[F]or Gregory the object (or "conclusion") of a proposition is not self-reflexive. One's attention is not on the act of concluding, but goes directly to the meaning of the conclusion. What is designated is what is signified, and this is neither the extra-mental thing nor the act of thinking the conclusion. Ockham, however, reduces the direct intellectation of the prepositional act to a reflexive form of intellectation. Gregory understands "objectively" what Ockham understands subjectively, For Ockham, it is the proposition itself that is knownit does not lead directly to something other than itself ("only propositions are known"). For Gregory, the object of a proposition is what the proposition signifiesthat is, its "total complex signified"and the intellect gives its attention to this directly, not self-reflexively.
In Difference and Repitition (DR, 156), Deleuze gives a brief account of Gregory's complex theme as "sense": "It is distinguished from the proposition itself because it relates to the object as though it were its logical attribute, its 'statable' or 'expressible.' It is the complex theme of the proposition, and, as such, the first term of knowledge." Sense is extra-propositional.
(p. 36, endnotes omitted, my typography)
Bains clarifies a bit further:
Now what is the being of the complexe significabile, or the signified of the proposition? It is not a physical thing, but it is nonetheless aliquid (something) that is more than a psychological act. It has the being of an "object," esse objectivum, which constitutes, for Duns Scotus, the being of the known in the knower; and it will be Poinsot who shows how this esse objectivum can be understood in a relational rather that an entitive senseas an interface of pure relation, rather than an obstacle or impenetrable screen between mind and matter. It is what Deleuze and Guattari will call the "outside" of thought, which is not the external world but rather that from which the opposition external/internal can even arise.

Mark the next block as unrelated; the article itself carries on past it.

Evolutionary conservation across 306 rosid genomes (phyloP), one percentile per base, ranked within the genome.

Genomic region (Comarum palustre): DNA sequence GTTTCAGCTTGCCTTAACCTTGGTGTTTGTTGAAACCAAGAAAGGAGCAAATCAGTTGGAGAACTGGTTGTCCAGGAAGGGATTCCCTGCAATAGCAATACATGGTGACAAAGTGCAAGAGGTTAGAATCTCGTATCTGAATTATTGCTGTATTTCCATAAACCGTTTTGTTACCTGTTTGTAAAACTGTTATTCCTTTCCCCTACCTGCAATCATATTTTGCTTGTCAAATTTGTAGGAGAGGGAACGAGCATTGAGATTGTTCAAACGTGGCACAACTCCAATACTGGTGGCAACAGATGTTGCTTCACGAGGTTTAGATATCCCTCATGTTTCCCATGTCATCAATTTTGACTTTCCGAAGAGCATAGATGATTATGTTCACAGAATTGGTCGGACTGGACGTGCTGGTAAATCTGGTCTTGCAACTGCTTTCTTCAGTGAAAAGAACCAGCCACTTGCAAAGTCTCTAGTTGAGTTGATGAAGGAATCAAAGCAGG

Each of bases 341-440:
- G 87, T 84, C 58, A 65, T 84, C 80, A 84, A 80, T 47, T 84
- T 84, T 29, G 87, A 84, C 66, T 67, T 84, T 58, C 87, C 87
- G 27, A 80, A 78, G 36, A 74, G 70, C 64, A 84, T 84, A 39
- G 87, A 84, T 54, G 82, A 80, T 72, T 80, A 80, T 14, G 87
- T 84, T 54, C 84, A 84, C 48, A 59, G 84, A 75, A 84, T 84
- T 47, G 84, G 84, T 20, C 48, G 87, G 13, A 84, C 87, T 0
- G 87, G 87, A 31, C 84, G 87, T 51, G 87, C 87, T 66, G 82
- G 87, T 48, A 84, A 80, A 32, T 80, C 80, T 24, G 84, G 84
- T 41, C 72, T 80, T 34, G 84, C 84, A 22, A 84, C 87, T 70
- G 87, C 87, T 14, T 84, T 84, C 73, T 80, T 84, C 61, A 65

posted by Fido the Yak at 10:12 AM. 4 comments
"Monism allows for no such things as 'other occasions' in reality -- in real or absolute reality, that is" (William James, Pluralism, Pragmatism, and Instrumental Truth). Is the kairotic a special problem for philosophical monisms, or is it only a problem against them?
What's to be gained by comparing the kairotic now to the chronic now? Assuming that James isn't totally out to lunch, the comparison shows that the chronic now glosses over the eachness of nows, that it doesn't allow other nows to be originally nows. What does the kairotic now gloss over?
I can easily say "I can do without transcendence" but can I put it into practice?
posted by Fido the Yak at 8:20 AM. 0 comments
Tuesday, December 05, 2006
An origin is not an origin, Nancy writes, "in order to hover over some derivative succession in which its being as origin would be lost. An origin is something other than a starting point; it is both a principle and an appearing; as such it repeats itself at each moment of what it originates" (Being Singular Plural, p. 83). If the world is its own origin, he continues, "then the origin of the world occurs at each moment of the world."
So is the world its own origin? Is the world its own appearing? (To say as much at least seems familiar.) Is the world its own principle?
In a footnote to another passage (on the agreement between technology and the "with"), Nancy notes that if physis is defined as "what presents itself and what accomplishes itself by itself, then the 'with' is of a different order" (endnote 61, p. 202). To which order, then, does the world belong?
posted by Fido the Yak at 1:11 PM. 0 comments